Gailis has prepared for this expedition for several years. What started as a childhood dream became a possibility following the collapse of communism, he said.
The date of the start of the expedition on Gailis' 50th birthday, July 9, was set back in 1996. Last year was spent doing repairs, which added another $100,000 to the $200,000 price tag of the yacht, which was brought to Riga from Marseilles, France.
The cost of the expedition, which will follow the route set out by Ferdinand Magellan in 1520, is about $500,000 dollars. As a test run, the yacht recently sailed from Riga to Helsinki and Tallinn and back.
Gailis was prime minister from 1994 until parliamentary elections in 1995. After serving as minister of environment and regional development in the succeeding government, Gailis left politics for business.
Something of an eccentric, Gailis has always received a great deal of media attention both as a political figure and later as a not-always-successful businessman.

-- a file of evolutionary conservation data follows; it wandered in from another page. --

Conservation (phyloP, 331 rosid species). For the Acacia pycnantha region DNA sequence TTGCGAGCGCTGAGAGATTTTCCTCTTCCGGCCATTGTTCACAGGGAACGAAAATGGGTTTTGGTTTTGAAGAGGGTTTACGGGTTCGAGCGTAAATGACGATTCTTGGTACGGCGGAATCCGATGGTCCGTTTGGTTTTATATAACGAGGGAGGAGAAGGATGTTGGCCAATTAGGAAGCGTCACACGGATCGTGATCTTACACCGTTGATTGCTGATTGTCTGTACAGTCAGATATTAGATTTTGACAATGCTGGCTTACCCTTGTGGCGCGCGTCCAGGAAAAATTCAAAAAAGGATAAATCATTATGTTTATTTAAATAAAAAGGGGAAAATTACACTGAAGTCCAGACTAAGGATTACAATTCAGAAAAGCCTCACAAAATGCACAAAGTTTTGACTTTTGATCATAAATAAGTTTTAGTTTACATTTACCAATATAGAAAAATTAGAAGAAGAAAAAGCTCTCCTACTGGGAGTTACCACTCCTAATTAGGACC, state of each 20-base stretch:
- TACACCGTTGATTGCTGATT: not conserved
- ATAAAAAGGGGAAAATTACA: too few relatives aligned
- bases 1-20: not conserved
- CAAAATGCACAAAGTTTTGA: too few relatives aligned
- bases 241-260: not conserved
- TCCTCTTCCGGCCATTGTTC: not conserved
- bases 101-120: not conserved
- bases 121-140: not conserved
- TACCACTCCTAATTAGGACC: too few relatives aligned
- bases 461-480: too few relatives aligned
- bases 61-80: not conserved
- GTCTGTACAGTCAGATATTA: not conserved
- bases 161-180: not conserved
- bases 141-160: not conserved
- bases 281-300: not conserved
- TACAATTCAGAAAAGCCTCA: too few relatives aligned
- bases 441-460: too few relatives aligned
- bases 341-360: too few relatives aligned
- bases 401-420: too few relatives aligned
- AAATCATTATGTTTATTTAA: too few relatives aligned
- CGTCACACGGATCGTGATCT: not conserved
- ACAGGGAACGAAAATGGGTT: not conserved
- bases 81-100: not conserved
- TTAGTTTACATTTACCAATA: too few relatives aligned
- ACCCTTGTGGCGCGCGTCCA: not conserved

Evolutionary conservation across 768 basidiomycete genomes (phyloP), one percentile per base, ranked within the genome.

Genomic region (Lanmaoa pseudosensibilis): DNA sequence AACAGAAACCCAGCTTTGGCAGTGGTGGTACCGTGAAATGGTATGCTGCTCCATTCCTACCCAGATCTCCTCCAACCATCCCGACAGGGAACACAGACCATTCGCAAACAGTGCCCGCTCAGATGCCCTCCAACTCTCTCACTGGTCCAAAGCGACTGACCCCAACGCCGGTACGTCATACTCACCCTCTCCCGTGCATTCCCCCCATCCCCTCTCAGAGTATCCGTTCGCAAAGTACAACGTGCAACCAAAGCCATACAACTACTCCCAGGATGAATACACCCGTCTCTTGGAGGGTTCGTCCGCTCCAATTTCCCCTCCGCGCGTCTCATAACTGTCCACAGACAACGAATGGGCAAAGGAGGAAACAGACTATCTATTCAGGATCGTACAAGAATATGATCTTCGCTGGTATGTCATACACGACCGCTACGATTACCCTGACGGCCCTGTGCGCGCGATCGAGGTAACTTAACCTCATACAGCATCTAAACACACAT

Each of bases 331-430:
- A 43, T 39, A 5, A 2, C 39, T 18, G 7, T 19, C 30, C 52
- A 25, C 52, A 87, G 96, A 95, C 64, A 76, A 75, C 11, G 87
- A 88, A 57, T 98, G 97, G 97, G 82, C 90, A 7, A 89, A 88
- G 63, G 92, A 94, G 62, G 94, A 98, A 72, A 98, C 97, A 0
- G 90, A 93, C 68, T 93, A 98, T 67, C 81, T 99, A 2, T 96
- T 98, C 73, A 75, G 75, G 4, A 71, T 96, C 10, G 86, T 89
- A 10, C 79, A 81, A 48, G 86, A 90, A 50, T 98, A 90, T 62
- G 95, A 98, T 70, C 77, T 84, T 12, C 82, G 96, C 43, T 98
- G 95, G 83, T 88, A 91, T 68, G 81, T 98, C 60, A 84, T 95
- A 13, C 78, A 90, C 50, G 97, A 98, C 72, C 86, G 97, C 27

To return some of the sponsors' investments, Gailis is committed to constantly reporting to the media on the status of the trip, creating television broadcasts and writing to the newspaper Neatkariga Rita Avize. In addition, a contract with the book publisher Valters un Rapa requires Gailis to write a book about the expedition.
The crew, headed by Captain Rolands Millers, includes a cameraman and a doctor.
The expedition won't set any records, said Gailis, who is traveling with a diplomatic passport. The Milda is scheduled to return to the Riga seaport in May 2003, depending on the weather. This is the second ship from Latvia to set sail on an around-the-world trip. The catamaran Kaupo started on a similar expedition last year.